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Market Crash or Correction?

Online Trading Academy instructor and author Brandon Wendell
Brandon Wendell
Instructor, CMT

Investors and traders have been extremely nervous watching the markets recently and wondering if we are headed for a market crash. From the beginning of the year to the end of October, the S&P 500 Index is only up a little over one percent. You would think that this was a mild year, but after investors put down their bottle of Pepto, they will tell you it has been a wild ride. The average swing between highs and lows has been 10.8%.

How to tell if we are headed into a bear market.

So, the big question accompanying the recent drop in price is whether this is just a simple correction or the start of a bear market? Before I declare either, let’s look at what the markets are telling us. After all, the key to where the markets are likely to go is within the market itself. Economic reports and company data are delayed data. What gives us a glimpse into the future and clues us in to the onset of a market crash is the price action on the chart itself.

Looking to the S&P 500 index, the monthly chart is not telling us to panic. I am using the RSI as a momentum indicator and the 13-period exponential moving average to assist with the trend identification. On the monthly chart, the 13 EMA will show you the approximate yearly trend. Notice how when prices closed below the 13 EMA, the index made a lower low in price before resuming the overall uptrend. This does not suggest a bear market but would warn of weakness and the potential for that bear market to begin. In October, the index DID NOT close below the EMA.

S&P 500 chart

Looking at the RSI, we see a major momentum warning. When prices are making higher highs in an uptrend, they should be doing it with increased momentum. On the chart above, the RSI is showing the higher highs in September and October were made with less bullish momentum. This is a signal called negative divergence and is very bearish, a good indicator that a market crash may be nearing. . Since the divergence occurred while the indicator was reading above 60, no new lows should be made before another rally.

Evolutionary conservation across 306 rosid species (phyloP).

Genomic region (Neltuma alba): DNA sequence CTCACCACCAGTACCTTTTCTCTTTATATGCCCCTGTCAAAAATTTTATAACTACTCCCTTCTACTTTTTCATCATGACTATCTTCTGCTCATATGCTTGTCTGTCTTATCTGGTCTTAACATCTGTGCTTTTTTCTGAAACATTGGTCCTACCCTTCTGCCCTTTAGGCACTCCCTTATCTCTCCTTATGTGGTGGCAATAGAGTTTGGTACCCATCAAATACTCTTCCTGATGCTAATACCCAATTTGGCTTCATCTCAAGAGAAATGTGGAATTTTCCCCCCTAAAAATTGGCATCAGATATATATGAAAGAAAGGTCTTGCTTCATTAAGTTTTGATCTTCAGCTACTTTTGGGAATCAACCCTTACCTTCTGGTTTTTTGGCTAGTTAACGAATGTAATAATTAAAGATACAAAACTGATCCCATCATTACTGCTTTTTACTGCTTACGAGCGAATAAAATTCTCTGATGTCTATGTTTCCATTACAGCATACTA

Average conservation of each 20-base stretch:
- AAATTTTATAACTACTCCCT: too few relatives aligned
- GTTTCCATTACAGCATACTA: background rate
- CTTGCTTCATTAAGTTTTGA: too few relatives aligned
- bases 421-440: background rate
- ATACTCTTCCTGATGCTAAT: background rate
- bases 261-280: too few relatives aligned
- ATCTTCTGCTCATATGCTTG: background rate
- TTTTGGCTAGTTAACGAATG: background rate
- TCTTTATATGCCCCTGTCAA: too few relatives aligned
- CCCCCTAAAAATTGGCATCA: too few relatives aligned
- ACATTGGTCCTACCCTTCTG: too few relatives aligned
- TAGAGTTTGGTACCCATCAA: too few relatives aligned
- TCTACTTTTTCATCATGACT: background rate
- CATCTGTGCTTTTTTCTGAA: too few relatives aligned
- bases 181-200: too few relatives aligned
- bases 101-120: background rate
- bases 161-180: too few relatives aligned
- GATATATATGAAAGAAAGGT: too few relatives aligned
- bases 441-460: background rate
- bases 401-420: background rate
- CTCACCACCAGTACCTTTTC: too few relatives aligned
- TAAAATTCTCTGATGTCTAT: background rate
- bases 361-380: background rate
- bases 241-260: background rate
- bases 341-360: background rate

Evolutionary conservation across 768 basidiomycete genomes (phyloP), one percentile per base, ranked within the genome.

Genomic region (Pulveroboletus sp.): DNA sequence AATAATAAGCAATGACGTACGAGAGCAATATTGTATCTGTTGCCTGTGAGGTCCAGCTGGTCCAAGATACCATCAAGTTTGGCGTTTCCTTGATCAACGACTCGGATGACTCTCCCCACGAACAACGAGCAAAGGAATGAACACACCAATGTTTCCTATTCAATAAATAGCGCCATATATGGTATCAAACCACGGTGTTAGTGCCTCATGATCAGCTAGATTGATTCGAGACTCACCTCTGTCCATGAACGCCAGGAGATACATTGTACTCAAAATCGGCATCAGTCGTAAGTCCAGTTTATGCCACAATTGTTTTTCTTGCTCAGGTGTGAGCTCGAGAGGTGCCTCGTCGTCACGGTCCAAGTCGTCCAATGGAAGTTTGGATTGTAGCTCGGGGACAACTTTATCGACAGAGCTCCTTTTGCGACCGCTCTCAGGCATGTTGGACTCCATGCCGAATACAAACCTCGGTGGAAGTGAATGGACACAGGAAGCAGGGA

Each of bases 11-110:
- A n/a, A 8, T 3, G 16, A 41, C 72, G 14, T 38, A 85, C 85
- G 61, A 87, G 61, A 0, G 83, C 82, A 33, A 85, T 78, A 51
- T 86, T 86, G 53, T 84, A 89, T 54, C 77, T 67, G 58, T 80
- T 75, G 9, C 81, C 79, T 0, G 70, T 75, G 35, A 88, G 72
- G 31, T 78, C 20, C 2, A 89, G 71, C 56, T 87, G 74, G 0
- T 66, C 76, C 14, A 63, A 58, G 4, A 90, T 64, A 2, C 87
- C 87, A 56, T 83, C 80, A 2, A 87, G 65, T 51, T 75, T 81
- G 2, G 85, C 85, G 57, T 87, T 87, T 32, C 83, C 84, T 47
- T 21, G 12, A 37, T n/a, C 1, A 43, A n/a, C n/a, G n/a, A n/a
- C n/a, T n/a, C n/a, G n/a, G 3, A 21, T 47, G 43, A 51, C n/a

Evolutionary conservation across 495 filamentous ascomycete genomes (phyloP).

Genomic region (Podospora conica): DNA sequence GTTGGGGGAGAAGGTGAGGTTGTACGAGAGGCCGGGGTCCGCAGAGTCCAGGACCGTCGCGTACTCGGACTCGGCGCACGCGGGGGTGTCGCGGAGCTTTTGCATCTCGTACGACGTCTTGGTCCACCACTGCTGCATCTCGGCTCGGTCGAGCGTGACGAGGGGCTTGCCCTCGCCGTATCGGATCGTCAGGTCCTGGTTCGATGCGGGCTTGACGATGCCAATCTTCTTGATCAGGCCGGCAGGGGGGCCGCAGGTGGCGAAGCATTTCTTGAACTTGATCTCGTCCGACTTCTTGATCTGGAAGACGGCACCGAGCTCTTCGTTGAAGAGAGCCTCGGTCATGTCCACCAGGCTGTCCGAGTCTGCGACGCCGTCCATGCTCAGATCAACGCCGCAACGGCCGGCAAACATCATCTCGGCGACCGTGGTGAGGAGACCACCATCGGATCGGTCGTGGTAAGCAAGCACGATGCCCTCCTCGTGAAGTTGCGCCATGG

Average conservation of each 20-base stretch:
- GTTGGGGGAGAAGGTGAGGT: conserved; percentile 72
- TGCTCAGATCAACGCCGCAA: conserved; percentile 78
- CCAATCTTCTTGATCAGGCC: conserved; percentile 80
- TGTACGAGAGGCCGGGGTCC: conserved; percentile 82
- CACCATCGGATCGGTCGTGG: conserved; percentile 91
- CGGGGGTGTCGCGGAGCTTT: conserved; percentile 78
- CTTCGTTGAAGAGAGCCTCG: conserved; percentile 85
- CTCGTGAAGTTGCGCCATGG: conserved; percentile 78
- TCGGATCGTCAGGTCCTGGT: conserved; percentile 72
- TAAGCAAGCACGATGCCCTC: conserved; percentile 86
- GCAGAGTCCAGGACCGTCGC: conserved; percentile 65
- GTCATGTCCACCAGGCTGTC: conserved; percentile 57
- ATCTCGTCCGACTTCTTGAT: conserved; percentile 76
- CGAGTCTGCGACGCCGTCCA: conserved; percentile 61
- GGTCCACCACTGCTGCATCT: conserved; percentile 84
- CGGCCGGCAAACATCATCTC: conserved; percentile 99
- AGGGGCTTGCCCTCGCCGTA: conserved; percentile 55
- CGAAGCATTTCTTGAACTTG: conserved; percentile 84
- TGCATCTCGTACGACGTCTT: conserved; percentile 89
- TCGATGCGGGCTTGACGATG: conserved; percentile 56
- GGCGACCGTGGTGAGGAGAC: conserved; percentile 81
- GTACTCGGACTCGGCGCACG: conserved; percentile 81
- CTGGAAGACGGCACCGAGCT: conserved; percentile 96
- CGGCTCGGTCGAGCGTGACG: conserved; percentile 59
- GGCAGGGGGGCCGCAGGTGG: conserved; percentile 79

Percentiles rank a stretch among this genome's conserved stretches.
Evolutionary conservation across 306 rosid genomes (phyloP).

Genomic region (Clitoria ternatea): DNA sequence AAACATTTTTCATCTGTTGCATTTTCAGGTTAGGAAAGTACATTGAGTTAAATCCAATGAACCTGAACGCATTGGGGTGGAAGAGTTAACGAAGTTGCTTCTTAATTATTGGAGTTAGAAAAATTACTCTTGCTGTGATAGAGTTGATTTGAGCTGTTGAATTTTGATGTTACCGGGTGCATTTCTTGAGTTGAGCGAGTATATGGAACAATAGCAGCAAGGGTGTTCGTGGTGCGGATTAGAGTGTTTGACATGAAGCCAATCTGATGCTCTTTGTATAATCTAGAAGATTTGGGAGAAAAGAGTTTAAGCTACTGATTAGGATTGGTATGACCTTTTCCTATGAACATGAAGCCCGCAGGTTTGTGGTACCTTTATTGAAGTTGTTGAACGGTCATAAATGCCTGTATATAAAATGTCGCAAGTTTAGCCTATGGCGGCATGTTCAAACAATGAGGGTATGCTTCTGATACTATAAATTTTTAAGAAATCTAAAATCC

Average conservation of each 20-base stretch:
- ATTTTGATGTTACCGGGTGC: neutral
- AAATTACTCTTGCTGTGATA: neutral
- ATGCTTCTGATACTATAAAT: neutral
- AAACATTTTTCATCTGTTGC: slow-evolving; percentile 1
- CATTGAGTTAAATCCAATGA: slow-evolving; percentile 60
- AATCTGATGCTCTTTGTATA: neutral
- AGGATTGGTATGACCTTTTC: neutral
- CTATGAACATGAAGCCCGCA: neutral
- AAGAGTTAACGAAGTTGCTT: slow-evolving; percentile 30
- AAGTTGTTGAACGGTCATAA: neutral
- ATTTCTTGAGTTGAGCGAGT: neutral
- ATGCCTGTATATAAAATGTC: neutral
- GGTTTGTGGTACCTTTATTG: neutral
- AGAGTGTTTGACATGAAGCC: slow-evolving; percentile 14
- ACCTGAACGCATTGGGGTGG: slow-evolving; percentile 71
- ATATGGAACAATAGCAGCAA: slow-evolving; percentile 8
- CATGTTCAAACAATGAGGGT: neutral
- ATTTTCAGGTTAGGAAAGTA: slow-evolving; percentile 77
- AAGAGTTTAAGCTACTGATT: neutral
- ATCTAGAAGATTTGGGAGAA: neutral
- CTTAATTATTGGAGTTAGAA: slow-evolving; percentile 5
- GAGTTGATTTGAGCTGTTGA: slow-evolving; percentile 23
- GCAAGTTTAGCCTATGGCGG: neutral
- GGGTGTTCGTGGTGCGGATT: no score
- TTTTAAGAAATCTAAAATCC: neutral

So, the S&P is in a correction and should be able to make some more rallies before we get a bear market. Last week I tweeted, (@traderbdub) that the S&P futures bounced from a daily demand and will seek out a supply zone at 2767 before selling off. The next daily demand is 2510 on the index.

How to read a price chart to determine market direction

Now we will have to watch this price movement carefully. If prices simply break the February 2018 lows, then the weekly uptrend that has been in place since the 2016 election will have been broken. However, if price makes a lower high before making the lower low, that would be the signal of the start of a bear market.

The RSI is showing a major warning of a shift from the bull market.

For now, the S&P is only showing a correction in price. But that could easily change. What is scary is how close the current chart looks like the typical map of a price bubble.

Chart of a stock market price bubble.

If you were wondering about the other major market indexes, the Dow Jones and the Nasdaq Composite indexes are exhibiting the same patterns and price action as the S&P 500.

Dow Jones price chartNasdaq price chart

Free Trading WorkshopSo, for now, the markets are correcting but this is eerily close to signaling the start of the bear market and potential recession in the economy. Bear markets are not to be feared but rather they offer great opportunities to the educated and skillful traders and investors. To build the required skills to navigate a market crash, you need knowledge. You also need the experience to build skill. You gain this experience by practicing with the help of a mentor. Build your skill so you can take advantage of the market opportunities by joining Online Trading Academy today.

This newsletter is written for educational purposes only. By no means do any of its contents recommend, advocate or urge the buying, selling or holding of any financial instrument whatsoever. Trading and Investing involves high levels of risk. The author expresses personal opinions and will not assume any responsibility whatsoever for the actions of the reader. The author may or may not have positions in Financial Instruments discussed in this newsletter. Future results can be dramatically different from the opinions expressed herein. Past performance does not guarantee future results. Reprints allowed for private reading only, for all else, please obtain permission.

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